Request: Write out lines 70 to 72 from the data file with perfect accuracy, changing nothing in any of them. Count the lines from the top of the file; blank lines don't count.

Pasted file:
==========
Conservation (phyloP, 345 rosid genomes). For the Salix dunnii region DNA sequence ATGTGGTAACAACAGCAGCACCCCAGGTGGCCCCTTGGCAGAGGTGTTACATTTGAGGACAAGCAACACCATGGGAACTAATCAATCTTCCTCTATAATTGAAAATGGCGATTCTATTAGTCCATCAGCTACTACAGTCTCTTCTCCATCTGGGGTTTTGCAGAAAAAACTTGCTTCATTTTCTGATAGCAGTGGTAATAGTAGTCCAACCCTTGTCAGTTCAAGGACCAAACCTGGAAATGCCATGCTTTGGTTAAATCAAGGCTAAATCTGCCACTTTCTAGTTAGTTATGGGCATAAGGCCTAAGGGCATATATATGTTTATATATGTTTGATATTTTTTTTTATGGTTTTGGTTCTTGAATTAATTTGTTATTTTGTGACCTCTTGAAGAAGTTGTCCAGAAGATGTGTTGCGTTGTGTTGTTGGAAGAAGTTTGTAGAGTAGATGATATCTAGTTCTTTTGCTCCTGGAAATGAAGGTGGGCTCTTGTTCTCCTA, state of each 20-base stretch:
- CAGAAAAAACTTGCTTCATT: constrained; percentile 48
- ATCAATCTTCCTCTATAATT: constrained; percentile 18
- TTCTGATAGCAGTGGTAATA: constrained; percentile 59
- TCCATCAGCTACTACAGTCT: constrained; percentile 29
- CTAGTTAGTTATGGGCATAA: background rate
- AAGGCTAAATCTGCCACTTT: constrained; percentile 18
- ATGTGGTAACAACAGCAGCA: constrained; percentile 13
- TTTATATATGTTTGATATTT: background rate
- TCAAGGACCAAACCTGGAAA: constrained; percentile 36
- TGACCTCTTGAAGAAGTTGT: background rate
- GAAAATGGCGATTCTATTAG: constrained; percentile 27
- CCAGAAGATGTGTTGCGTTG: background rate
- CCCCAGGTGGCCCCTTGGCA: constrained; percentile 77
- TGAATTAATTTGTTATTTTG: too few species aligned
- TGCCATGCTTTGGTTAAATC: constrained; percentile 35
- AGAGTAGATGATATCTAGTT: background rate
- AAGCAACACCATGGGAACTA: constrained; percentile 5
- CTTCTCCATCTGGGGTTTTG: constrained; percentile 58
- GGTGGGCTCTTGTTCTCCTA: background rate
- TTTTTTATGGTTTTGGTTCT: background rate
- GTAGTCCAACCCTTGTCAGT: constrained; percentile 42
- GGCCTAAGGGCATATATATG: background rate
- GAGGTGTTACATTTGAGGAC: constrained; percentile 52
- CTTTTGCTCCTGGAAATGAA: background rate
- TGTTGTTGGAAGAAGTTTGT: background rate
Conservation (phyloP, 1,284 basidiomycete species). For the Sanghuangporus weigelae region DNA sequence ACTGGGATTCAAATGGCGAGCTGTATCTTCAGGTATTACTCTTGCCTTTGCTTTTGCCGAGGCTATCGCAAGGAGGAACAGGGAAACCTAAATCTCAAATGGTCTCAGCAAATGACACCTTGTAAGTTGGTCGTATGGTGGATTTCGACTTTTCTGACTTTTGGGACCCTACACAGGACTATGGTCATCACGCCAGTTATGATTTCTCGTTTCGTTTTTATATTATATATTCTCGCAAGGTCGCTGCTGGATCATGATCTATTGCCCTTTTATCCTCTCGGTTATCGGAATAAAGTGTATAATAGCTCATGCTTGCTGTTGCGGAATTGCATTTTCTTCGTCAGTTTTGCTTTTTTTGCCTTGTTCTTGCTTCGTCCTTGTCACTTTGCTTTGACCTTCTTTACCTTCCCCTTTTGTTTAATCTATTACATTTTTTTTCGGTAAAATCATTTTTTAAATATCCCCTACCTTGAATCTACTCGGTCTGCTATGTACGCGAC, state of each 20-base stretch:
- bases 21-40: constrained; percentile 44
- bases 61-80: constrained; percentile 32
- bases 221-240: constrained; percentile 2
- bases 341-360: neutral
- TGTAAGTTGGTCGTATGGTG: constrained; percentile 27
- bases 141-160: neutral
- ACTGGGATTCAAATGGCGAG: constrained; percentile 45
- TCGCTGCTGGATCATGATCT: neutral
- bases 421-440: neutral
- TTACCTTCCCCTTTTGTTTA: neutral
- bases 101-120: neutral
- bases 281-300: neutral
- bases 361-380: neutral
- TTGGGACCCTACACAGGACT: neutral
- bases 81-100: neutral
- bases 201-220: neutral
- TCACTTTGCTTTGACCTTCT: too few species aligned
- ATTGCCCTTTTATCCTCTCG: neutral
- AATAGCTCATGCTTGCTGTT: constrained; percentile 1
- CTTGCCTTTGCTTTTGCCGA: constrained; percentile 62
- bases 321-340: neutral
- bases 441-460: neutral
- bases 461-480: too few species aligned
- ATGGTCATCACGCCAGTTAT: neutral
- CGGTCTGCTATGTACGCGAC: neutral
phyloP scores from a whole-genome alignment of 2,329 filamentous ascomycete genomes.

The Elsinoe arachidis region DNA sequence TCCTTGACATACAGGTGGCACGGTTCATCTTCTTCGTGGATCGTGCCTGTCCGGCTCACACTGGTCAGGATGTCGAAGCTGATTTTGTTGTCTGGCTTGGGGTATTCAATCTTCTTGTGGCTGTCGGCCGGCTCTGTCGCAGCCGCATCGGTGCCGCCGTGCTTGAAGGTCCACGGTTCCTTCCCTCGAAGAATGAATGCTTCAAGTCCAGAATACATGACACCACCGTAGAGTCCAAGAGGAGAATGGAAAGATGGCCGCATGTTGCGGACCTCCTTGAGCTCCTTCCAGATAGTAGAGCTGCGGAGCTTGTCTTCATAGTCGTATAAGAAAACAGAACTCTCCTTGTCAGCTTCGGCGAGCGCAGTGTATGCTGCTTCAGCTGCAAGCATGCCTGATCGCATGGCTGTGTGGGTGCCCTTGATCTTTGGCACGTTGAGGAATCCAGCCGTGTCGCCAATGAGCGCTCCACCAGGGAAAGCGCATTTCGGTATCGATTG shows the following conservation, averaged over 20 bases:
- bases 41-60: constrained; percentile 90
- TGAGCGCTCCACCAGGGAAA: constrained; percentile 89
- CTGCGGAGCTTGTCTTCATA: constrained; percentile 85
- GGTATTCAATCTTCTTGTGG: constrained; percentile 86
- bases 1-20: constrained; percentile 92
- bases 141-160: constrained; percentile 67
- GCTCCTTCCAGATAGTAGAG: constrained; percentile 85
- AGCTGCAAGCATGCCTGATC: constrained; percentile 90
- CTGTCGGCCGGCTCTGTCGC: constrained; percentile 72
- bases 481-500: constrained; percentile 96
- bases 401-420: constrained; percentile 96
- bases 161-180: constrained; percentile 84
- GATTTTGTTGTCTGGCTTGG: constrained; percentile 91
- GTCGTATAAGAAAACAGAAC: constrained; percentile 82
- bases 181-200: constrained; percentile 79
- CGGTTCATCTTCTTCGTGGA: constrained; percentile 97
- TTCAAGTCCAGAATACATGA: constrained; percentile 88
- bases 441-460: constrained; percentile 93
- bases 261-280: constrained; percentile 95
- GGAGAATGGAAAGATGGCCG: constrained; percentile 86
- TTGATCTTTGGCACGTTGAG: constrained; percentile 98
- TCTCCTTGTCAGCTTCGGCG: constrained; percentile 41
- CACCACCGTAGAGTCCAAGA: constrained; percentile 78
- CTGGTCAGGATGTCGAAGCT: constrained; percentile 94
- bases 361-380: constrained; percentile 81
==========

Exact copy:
- CGGTTCATCTTCTTCGTGGA: constrained; percentile 97
- TTCAAGTCCAGAATACATGA: constrained; percentile 88
- bases 441-460: constrained; percentile 93